Secondly, the whole notion of "false beliefs" is chilling - despite your evident comfort based on years in the echo chamber. Thank god that the only way your lot have ever managed to get your hands on power is when you forcefully take it. People around the world would never elect you because they have too much common sense and can see the seeds of tyranny better than you. I'll give you the benefit of the doubt that you can't see it.

The Marxist folklore that its only the media that fools ordinary people into rejecting you is pathetic and transparent.


Is this my Oxonian/empiricist bias showing?

Definitely. Presenting Zizek as a sort of clown, 'the Elvis of cultural theory' as the press always call him, is just a different way of refusing to engage with his ideas. Not all valuable contributions to political thought can be traced back to Rawls, Nozick and Dworkin, despite what they tell you in Oxford.

@John Meredith - before you invoke the classic armchair intellectual trope, you might want to look at Zizek's time in the Slovenian dissident movement...you know, fighting oppression? I know it might not be much compared to posting comments on blogs, but there you go.


Addressing the question 'Are there other feasible democratic institutions which might not be prone to the two problems I’ve mentioned?'

The begining of an answer might be found in rooting democractic institutions more firmly in democracy's complement, equality. I recently saw an interview with Warren Buffet where he made the point that his success results very substantially from his social circumstances. In another time/place he might have been something's lunch. As such, he continued, it was reasonable for him to contribute to the society that had enabled him to succeed.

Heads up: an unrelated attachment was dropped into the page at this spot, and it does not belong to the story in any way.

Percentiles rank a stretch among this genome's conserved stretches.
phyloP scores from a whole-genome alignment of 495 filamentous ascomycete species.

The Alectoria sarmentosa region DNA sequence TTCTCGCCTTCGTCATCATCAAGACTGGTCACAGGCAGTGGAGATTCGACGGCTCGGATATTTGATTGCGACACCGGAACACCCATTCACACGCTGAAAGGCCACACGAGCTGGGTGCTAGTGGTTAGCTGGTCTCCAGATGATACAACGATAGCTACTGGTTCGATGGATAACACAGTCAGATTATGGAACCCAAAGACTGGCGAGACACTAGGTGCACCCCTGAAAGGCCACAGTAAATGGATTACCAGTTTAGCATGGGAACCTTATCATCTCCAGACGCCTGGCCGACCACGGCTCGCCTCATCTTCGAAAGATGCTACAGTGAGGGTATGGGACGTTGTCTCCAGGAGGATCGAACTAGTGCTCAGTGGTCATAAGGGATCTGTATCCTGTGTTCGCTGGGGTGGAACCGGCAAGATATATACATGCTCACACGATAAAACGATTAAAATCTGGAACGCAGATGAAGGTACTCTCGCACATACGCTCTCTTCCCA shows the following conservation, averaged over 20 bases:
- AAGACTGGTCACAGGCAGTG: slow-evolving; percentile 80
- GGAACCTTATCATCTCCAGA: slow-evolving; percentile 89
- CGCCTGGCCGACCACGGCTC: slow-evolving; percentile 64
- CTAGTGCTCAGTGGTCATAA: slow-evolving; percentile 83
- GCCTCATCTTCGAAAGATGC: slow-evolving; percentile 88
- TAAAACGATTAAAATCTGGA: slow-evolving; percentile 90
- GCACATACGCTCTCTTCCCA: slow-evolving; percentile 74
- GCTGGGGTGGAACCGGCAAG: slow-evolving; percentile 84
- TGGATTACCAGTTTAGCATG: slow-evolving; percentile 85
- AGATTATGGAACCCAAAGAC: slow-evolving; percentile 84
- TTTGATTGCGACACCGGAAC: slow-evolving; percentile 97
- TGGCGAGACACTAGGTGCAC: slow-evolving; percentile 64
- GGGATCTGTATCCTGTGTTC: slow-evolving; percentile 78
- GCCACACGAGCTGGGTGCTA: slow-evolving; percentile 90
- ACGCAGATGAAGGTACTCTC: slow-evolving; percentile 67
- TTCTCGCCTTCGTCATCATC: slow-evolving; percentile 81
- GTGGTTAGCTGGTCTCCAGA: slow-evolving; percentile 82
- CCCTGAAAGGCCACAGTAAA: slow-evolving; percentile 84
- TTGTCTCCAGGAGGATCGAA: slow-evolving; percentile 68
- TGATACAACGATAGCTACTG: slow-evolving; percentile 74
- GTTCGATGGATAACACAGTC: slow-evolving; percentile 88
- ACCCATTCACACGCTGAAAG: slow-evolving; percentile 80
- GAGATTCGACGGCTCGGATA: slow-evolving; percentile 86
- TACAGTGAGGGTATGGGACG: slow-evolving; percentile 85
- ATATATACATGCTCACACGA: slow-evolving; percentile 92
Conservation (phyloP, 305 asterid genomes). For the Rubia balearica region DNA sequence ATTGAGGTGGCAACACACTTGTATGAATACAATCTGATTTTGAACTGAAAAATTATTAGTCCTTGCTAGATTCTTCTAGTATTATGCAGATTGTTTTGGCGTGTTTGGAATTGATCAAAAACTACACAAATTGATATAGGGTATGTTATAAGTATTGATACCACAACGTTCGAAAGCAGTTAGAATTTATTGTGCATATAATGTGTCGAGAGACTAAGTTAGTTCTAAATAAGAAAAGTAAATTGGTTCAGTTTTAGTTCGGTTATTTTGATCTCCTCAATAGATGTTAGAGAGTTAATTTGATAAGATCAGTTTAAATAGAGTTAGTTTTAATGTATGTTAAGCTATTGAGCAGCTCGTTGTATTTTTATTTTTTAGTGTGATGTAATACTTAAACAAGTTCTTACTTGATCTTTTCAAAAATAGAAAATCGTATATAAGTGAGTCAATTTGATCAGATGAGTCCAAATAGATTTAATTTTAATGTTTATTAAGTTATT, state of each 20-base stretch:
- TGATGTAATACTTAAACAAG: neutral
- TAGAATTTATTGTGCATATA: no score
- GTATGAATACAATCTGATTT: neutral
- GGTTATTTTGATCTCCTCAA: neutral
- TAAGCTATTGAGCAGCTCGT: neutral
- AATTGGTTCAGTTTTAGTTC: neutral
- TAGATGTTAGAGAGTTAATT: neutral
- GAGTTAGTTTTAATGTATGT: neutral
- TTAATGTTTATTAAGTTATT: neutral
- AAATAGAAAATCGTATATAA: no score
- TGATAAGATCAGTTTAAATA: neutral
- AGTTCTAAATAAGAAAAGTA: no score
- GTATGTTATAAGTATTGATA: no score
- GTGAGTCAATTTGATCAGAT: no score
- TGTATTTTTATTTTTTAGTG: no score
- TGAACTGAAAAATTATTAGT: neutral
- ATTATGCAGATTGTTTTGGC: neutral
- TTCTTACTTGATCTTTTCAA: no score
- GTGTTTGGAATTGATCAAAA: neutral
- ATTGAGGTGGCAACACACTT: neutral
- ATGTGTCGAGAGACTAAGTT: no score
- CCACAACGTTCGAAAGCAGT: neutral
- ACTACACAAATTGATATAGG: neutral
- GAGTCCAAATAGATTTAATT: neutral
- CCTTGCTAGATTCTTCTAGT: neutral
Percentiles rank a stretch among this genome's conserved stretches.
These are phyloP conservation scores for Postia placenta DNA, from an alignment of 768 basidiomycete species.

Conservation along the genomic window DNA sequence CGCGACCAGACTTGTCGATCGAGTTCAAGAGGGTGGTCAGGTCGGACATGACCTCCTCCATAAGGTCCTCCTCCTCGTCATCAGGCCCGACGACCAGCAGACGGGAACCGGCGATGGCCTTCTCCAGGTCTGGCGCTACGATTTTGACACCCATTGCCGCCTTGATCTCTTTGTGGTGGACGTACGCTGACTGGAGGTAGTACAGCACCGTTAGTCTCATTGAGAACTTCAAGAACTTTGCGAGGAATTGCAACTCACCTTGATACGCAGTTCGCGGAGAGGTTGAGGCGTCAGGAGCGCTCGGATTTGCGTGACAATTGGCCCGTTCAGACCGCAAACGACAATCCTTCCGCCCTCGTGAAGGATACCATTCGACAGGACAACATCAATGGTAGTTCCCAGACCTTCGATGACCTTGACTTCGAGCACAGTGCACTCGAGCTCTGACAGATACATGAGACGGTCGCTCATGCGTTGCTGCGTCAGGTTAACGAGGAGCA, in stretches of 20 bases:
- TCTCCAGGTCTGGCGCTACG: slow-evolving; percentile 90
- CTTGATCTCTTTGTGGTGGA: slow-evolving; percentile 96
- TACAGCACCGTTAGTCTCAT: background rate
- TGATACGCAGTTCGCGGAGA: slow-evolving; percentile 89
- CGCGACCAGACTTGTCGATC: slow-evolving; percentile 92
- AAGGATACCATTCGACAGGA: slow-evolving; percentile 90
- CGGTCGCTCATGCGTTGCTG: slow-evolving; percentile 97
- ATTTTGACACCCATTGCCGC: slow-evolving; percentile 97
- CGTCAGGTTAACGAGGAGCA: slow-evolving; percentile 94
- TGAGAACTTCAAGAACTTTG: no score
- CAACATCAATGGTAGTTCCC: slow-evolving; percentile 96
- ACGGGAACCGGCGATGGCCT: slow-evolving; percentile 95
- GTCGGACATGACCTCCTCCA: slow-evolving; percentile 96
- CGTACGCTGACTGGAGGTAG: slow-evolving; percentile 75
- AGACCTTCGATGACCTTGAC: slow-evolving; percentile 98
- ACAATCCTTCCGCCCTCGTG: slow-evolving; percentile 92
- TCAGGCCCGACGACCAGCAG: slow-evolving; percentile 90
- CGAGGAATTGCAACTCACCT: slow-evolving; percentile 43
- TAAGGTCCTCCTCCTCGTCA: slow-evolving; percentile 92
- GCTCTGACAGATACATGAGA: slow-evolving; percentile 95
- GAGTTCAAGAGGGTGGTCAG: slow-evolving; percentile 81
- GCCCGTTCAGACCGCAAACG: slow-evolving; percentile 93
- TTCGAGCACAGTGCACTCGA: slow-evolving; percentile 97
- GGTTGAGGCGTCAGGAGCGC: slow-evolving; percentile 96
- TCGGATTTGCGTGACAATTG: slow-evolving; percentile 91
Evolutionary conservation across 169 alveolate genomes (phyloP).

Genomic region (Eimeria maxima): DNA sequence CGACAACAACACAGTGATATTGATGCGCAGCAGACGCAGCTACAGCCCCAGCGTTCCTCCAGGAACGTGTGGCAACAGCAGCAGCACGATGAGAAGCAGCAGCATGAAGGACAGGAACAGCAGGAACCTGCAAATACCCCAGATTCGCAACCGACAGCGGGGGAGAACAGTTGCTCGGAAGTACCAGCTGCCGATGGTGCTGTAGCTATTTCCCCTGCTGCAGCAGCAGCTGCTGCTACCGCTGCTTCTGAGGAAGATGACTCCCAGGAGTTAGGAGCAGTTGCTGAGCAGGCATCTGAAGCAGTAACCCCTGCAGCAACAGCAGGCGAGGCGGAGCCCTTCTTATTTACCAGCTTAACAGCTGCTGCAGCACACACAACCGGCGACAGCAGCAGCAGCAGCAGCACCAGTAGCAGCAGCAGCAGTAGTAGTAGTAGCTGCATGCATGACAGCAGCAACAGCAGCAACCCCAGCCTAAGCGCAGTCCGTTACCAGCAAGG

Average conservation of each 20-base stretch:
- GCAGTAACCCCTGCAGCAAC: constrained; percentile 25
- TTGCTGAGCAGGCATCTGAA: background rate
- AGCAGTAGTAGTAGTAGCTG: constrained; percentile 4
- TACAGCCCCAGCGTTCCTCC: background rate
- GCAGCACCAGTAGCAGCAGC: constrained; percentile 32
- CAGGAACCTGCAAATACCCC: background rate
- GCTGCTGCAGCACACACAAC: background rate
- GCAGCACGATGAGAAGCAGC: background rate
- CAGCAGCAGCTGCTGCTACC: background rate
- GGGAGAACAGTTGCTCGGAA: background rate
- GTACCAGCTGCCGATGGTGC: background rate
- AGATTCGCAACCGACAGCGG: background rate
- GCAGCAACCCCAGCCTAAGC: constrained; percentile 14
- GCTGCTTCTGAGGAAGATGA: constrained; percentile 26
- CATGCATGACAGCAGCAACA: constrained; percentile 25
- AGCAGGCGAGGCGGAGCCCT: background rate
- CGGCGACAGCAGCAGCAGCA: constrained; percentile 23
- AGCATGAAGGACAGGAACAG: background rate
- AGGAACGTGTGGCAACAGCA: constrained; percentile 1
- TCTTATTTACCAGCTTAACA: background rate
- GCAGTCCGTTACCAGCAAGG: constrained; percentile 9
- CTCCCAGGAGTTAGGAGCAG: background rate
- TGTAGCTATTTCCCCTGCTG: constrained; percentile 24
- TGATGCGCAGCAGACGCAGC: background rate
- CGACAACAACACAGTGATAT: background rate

1. Can we infer from this a theory of human equality grounded in the conditionality of human abilities on permissive environments?

2. If so then perhaps democracy (as an aspiration) can be conceived as consisting in the creation of the most permissive environment possible for the development of each human's abilities - or the reverse, I guess.

Not the most practical of answers, I'll admit..

Luis Enrique

Are you saying anything more here than the left should regard democracy as a system with room for improvement? That we can think of ways in which democracy may lead to sub-optimal outcomes, even judged by the standards of those doing the voting (not just according to clever left wing academics)? If so, there's a rather large set of things about which the same could be said. I suppose it's worth pointing out that democracy needn't be regarded as the holy of holies, but in a world where all the actually existing alternatives are a lot worse, this doesn't mean that the left should be ambivalent about democracy, does it?

[or you're just being provocative, and saying to the left: as you think you know better than everyone else, you shouldn't be so keen on a system based on the votes of everyone else]

Dave Semple

Zizek is quite a blusterer - though that says more about my Marxian materialism and how it flatly opposes Zizek's Lacanianism. But I've always regarded him fondly. Despite saying some really stupid things, occasionally he comes off with some genius ideas which make him worth reading.

I don't see how he can be portrayed as a Leninist. A vanguardist, perhaps, since - as I will be discussing in my review of his latest work - his ideal type seems to be an activist-academic.

Norm, on the other hand has some form with regard to misreading Zizek - see here, for example: http://thoughcowardsflinch.com/2009/08/25/liberalism-and-the-radical-left-properly-engaging-with-zizek/

As a last scrawled notation, some of the right wing responses to this thread really aren't worth engaging with. Pity, really.